Global TB drug resistance called 'worrying'
Nearly half of tuberculosis patients studied in eight countries are resistant to at least one second-line drug and some 7% of cases are extensively drug-resistant.
Nearly half of tuberculosis patients studied in eight countries were resistant to at least one second-line drug and some 7% of cases were extensively drug-resistant, researchers said.
The four-continent study also found that previous exposure to second-line drugs was the strongest and most consistent risk factor for resistance to such agents, followed by factors related generally to ill health such as smoking and unemployment, according to Tracy Dalton, PhD, of the CDC in Atlanta, and colleagues.
Writing online in The Lancet, the researchers called the global scale of TB drug resistance "worrying" and called for control efforts to take "social factors" into account.
They also noted that risk factors for drug resistance varied by country, allowing government officials to develop policies and treatment strategies tailored to their individual national situations.
In an accompanying commentary, Sven Hoffner, PhD, of the Swedish Institute for Communicable Disease Control in Solna, Sweden, agreed that the study findings could be valuable in efforts to combat TB.
"Updated information on MDR [multidrug-resistant) tuberculosis and investigation of the trends are urgently needed, especially since the true scale of the burden of MDR and XDR [extensively drug resistant] tuberculosis might be underestimated and seem to be rapidly increasing," he wrote.
Dalton and colleagues are leading an ongoing project called the Preserving Effective TB Treatment Study (PETTS) to monitor the epidemiology of drug-resistant TB.
The current report involved evaluation of 1,278 TB cases in Estonia, Latvia, Russia, South Africa, South Korea, the Philippines, Thailand, and Peru.
Drug susceptibility results, performed in a CDC laboratory, were as follows:
Rates of XDR infection were highest in South Korea, where 15% of the 99 patients evaluated were found to be extensively resistant, and lowest in the Philippines, with a rate of 0.8% among 397 cases.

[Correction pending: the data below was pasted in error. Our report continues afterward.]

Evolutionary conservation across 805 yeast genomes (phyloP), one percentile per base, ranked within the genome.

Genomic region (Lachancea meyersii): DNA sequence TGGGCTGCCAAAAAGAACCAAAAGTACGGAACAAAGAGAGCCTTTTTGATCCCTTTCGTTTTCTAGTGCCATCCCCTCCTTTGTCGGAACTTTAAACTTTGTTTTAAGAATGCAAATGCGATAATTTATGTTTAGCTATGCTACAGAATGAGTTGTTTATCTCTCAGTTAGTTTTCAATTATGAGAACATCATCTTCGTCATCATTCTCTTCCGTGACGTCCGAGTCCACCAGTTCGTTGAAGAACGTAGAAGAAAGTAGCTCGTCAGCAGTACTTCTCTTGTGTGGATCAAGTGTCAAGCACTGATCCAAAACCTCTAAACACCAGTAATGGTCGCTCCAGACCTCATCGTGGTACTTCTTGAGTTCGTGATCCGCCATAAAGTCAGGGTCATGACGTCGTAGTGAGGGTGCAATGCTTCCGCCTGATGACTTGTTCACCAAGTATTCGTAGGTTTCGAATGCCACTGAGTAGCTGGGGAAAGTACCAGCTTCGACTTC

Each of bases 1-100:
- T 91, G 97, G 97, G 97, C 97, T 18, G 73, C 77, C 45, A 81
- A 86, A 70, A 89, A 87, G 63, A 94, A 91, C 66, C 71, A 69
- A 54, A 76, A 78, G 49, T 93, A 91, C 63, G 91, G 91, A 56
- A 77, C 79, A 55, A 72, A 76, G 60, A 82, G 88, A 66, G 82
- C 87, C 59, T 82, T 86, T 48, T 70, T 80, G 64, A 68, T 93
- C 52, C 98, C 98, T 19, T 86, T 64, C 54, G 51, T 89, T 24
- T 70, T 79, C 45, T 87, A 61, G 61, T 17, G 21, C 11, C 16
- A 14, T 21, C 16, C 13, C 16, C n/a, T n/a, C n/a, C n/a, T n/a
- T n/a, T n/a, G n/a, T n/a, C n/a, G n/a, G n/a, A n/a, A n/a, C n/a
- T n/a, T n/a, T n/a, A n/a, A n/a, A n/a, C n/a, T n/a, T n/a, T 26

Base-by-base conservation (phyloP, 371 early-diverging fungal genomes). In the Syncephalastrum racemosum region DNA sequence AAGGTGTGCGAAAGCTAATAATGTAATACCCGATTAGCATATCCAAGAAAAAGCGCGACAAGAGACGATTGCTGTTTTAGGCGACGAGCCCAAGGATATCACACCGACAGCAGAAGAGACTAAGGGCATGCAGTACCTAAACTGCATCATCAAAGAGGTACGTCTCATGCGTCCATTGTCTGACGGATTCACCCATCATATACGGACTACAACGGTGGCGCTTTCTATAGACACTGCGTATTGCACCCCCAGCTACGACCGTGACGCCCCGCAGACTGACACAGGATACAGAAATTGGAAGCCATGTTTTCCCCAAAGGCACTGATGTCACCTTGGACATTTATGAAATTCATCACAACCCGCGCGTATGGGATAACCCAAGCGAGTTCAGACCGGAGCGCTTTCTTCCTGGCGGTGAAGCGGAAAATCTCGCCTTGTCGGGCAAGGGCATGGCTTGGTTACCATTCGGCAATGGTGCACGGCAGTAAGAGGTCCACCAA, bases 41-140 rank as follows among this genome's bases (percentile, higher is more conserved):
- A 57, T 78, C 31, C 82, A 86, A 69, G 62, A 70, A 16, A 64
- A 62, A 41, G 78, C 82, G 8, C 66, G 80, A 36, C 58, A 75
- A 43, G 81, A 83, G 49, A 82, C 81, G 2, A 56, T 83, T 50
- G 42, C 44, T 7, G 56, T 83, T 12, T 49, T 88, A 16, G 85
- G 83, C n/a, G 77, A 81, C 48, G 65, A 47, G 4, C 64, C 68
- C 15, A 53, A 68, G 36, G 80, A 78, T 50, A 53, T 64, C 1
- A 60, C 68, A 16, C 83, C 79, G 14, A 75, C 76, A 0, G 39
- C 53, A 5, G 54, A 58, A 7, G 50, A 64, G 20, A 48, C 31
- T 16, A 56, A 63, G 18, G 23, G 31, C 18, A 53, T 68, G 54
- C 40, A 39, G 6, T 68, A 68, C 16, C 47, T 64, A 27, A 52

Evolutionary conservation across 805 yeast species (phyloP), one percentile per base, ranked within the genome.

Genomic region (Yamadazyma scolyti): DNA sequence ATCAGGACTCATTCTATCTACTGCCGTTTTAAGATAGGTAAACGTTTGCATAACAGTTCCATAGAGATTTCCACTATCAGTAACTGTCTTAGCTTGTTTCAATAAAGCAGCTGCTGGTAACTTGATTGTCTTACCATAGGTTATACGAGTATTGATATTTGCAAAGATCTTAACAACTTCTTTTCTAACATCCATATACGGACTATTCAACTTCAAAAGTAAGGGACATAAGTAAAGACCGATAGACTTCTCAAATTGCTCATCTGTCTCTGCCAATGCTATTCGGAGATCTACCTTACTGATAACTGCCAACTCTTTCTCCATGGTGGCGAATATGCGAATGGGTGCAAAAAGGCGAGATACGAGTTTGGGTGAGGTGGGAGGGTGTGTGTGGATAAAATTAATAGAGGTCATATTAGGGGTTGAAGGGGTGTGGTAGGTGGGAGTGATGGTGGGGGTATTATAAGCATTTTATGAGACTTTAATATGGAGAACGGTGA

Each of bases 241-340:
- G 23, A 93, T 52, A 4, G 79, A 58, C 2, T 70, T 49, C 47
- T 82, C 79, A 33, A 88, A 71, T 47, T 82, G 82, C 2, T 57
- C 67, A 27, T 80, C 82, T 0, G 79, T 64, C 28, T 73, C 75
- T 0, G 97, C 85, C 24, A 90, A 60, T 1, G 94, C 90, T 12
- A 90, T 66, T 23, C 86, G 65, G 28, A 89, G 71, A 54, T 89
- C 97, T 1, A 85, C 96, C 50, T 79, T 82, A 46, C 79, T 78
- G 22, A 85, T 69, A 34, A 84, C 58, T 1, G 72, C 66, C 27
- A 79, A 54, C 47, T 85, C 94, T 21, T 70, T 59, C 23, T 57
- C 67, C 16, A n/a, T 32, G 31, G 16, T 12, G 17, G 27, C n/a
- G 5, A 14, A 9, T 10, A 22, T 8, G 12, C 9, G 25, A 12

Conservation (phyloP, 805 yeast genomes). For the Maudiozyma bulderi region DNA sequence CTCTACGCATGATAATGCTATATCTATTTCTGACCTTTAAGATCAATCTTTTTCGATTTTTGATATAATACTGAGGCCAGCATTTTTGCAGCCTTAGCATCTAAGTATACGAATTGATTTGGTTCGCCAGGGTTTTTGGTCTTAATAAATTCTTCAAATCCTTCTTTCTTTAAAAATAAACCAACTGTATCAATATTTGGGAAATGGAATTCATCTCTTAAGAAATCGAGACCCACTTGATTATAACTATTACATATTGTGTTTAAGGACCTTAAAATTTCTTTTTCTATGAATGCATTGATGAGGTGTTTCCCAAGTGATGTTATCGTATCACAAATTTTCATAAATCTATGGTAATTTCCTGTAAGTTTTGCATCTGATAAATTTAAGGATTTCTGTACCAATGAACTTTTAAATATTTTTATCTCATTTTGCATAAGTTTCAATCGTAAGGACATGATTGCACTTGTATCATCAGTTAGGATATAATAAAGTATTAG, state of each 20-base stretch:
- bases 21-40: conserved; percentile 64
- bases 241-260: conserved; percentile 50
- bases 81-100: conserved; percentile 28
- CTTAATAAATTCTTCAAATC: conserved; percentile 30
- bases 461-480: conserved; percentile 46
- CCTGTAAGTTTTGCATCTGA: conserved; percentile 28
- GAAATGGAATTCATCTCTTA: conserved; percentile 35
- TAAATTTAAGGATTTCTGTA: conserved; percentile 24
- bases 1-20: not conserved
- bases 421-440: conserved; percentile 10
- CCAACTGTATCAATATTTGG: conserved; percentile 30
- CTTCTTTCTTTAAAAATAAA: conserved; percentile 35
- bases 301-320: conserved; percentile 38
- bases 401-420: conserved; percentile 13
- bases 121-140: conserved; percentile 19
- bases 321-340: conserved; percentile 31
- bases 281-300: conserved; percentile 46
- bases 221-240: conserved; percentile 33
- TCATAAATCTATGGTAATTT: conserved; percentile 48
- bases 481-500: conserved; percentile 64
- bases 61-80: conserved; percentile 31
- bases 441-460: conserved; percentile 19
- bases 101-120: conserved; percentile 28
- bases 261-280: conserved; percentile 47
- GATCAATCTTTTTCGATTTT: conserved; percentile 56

Patterns of resistance to specific drugs also varied substantially. For example, although rates of XDR disease were similar in Estonia and Latvia, resistance to at least one fluoroquinolone was nearly twice as high in Latvia than in Estonia (26% versus 14% of cases.
Statistical analysis of potential risk factors showed that previous treatment with second- or third-line drugs -- including fluoroquinolones, other oral agents, and injectables considered separately -- was a strong predictor of XDR infection as well as resistance to second-line drugs.
Specifically, risk ratios for XDR disease exceeded 4.0 for each such category of exposure (P<0.0001 for all).
Resistance to injectable second-line drugs was not only more prominent in patients with previous exposures, but also in those with risk factors including history of imprisonment and current unemployment, alcohol abuse, and tobacco use, with risk ratios ranging from 1.60 to 2.08 (all P≤0.0001).
In his commentary, Hoffner said the findings could be directly helpful in national TB control programs.
"Knowledge of the risk factors in specific settings will help to direct the use of new diagnostic tools," he wrote.
One problem, though, is that reliable susceptibility testing for one major first-line drug, pyrazinamide, is "almost totally lacking for areas with a high prevalence of MDR tuberculosis."
Such a test, Hoffner suggested, could help identify patients who might respond to drug combinations that include pyrazinamide.
Limitations to the study that were cited by Dalton and colleagues included variability in data collection methods among study locations and the lack of participation in PETTS by India and China, which numerically have the world's largest TB burdens.
The study was funded by the U.S. Agency for International Development, the CDC, the National Institutes of Health, and the Korean Ministry of Health and Welfare.
All study authors and Hoffner declared they had no relevant financial interests.By John Gever
Primary source: The Lancet Source reference: Dalton T, et al "Prevalence of and risk factors for resistance to second-line drugs in people with multidrug-resistant tuberculosis in eight countries: a prospective cohort study" Lancet 2012; doi: 10.1016/S0140-6736(12)60734-X.
Source: MedPage Today